Volume 49, No. 1

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Dispersal under the seabird paradox: probability, life history, or spatial attributes?


1Department of Natural Resources and Environmental Management, University of Hawai'i at Mānoa, 1910 East-West Rd., Sherman 101, Honolulu, HI 96822, USA
2Pacific Rim Conservation, Honolulu, HI 96822, USA


ANTAKY, C.C., YOUNG, L., RINGMA, J. & PRICE, M.R. 2021. Dispersal under the seabird paradox: probability, life history, or spatial attributes?. Marine Ornithology 49: 1 - 8

Received 12 July 2019, accepted 21 August 2020

Date Published: 2021/04/15
Date Online: 2021/02/02
Key words: British Isles, dispersal, Hawai'i, philopatry, colony demographics, seabirds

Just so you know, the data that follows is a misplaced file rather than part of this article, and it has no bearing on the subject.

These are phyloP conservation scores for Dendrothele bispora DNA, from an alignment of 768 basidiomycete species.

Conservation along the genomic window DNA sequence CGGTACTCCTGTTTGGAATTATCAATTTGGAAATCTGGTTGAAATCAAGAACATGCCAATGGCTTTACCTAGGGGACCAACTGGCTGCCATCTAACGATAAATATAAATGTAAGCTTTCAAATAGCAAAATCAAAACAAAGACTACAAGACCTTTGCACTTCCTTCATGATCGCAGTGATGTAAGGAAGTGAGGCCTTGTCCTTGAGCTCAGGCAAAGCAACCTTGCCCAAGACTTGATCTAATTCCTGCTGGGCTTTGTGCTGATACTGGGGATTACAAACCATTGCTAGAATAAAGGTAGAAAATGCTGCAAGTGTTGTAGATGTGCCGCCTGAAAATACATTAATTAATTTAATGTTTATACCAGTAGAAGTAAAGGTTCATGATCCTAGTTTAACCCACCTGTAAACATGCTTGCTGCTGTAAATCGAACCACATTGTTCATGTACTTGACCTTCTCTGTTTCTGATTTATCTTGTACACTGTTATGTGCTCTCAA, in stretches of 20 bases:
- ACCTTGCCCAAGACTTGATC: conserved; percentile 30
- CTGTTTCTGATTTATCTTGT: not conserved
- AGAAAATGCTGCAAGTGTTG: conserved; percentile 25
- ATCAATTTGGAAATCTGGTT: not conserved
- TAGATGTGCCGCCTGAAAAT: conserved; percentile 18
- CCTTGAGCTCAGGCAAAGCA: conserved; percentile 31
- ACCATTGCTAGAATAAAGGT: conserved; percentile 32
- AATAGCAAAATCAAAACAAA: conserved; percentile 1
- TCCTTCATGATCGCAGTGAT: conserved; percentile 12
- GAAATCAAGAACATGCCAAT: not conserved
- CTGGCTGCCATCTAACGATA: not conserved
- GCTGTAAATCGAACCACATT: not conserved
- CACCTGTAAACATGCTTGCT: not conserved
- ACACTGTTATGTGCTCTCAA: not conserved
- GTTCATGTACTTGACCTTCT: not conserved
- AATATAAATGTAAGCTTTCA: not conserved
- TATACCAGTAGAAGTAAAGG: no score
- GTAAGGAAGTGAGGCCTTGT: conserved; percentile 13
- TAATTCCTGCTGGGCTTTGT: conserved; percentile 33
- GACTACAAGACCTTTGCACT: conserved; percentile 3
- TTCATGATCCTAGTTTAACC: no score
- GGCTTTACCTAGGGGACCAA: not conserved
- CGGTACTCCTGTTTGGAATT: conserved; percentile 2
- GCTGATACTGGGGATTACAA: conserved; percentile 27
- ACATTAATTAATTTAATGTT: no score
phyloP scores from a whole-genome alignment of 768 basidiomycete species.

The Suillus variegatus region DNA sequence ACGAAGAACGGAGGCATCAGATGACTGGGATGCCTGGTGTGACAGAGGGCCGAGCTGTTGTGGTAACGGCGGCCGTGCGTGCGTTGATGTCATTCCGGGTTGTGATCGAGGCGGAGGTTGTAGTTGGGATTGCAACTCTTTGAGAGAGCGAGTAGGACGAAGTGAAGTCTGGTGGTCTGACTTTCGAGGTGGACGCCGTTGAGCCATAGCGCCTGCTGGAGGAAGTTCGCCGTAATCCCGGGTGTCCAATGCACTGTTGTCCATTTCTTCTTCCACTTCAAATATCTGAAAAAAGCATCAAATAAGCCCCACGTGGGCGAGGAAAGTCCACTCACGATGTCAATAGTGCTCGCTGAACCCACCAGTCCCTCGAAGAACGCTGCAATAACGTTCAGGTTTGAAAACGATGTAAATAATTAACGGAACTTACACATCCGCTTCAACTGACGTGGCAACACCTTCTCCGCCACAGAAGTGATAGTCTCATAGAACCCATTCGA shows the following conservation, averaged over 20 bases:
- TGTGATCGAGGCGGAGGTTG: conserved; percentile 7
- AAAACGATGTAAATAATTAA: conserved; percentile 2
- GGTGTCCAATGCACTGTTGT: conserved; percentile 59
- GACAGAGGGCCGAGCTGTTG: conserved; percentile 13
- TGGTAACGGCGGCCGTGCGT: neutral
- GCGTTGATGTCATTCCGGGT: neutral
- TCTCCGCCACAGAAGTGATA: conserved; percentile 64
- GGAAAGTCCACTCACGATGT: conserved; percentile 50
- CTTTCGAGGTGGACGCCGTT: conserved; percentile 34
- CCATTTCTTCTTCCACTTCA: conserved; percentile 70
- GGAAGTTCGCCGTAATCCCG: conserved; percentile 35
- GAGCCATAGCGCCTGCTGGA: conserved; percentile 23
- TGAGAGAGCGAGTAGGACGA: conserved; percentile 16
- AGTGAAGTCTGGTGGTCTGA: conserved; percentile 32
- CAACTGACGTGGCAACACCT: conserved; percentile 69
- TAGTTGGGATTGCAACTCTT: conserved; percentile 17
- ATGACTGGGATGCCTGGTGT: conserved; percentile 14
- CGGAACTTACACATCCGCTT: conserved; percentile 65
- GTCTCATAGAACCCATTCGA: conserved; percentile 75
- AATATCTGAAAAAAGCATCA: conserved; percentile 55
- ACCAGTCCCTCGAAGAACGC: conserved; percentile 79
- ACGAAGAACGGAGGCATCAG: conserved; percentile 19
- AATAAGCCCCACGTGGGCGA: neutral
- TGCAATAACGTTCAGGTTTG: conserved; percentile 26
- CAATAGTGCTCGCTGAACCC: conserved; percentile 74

Management of avian species threatened by land use and climate change requires a thorough understanding of their site fidelity and dispersive behaviors. Among long-lived colonial seabird species, the behavior of returning to the natal colony to breed, i.e., natal philopatry, may increase the likelihood that adequate resources and mates are available, but it may also increase the potential for inbreeding, competition, and ecological traps. Successful management of seabird populations—using chick translocation to encourage colony establishment to locations having minimal threats—must also be informed by the likelihood that birds will return to the new sites. However, the extent of philopatry and the traits that dictate variation across seabirds have yet to be fully summarized. We evaluated whether seabirds returned to their natal colony at rates greater than those predicted by colony size and various dispersal variables, based on data gathered for 36 seabird species nesting in the British Isles and the Hawaiian Archipelago. We compiled long-term banding and census data across 663 colonies. A linear mixed-effects model was employed to determine the relationship between philopatry and colony demographics, wingspan (mobility), and spatial variables. Our results indicate that philopatric rates are higher in the Hawaiian Archipelago than in the British Isles. Additionally, our research suggests that seabird management using chick translocation will have the greatest success with Procellariiformes species.


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